AT THE PIANO.
When Faber called on Juliet, the morning after the last interview recorded, and found where she was gone, he did not doubt she had taken refuge with her new friends from his importunity, and was at once confirmed in the idea he had cherished through the whole wakeful night, that the cause of her agitation was nothing else than the conflict between her heart and a false sense of duty, born of prejudice and superstition. She was not willing to send him away, and yet she dared not accept him. Her behavior had certainly revealed any thing but indifference, and therefore must not make him miserable. At the same time if it was her pleasure to avoid him, what chance had he of seeing her alone at the rectory? The thought made him so savage that for a moment he almost imagined his friend had been playing him false.
“I suppose he thinks every thing fair in religion, as well as in love and war!” he said to himself. “It’s a mighty stake, no doubt—a soul like Juliet’s!”
He laughed scornfully. It was but a momentary yielding to the temptation of injustice, however, for his conscience told him at once that the curate was incapable of any thing either overbearing or underhand. He would call on her as his patient, and satisfy himself at once how things were between them. At best they had taken a bad turn.
He judged it better, however, to let a day or two pass. When he did call, he was shown into the drawing-room, where he found Helen at the piano, and Juliet having a singing-lesson from her. Till then he had never heard Juliet’s song voice. A few notes of it dimly reached him as he approached the room, and perhaps prepared him for the impression he was about to receive: when the door opened, like a wind on a more mobile sea, it raised sudden tumult in his soul. Not once in his life had he ever been agitated in such fashion; he knew himself as he had never known himself. It was as if some potent element, undreamed of before, came rushing into the ordered sphere of his world, and shouldered its elements from the rhythm of their going. It was a full contralto, with pathos in the very heart of it, and it seemed to wrap itself round his heart like a serpent of saddest splendor, and press the blood from it up into his eyes. The ladies were too much occupied to hear him announced, or note his entrance, as he stood by the door, absorbed, entranced.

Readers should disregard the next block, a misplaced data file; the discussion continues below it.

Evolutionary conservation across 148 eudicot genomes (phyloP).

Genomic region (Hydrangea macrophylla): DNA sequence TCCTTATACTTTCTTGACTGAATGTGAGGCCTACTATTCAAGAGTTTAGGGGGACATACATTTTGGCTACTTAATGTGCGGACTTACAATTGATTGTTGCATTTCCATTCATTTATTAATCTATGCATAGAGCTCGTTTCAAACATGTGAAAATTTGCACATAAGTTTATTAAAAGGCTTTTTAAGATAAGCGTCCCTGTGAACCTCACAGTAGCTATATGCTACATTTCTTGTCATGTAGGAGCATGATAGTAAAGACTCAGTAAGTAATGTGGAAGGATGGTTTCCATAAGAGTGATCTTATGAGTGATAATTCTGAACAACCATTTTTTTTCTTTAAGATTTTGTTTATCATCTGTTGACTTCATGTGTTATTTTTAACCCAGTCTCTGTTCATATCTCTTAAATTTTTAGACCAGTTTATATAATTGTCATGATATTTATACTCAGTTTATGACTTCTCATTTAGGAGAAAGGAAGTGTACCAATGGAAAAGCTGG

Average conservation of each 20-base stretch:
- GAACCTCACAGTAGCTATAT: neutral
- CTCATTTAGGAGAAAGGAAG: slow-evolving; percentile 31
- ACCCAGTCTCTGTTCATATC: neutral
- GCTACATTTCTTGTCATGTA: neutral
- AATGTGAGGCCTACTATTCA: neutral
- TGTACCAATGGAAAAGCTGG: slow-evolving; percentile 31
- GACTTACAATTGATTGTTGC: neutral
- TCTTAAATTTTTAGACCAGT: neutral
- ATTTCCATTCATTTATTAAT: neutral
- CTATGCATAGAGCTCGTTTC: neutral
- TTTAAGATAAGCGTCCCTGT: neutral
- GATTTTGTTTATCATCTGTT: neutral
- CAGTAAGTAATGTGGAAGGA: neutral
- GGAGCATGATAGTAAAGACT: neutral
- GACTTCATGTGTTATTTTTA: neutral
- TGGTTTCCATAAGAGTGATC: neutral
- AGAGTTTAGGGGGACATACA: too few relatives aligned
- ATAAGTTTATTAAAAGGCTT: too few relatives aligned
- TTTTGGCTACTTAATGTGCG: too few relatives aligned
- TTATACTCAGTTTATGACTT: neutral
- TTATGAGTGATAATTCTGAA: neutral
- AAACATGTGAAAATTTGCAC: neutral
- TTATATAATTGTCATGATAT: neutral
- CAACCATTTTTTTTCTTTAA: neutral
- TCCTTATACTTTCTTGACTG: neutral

Presently he began to feel annoyed, and proceeded thereupon to take precautions with himself. For Juliet was having a lesson of the severest kind, in which she accepted every lightest hint with the most heedful attention, and conformed thereto with the sweetest obedience; whence it came that Faber, the next moment after fancying he had screwed his temper to stoic pitch, found himself passing from displeasure to indignation, and thence almost to fury, as again and again some exquisite tone, that went thrilling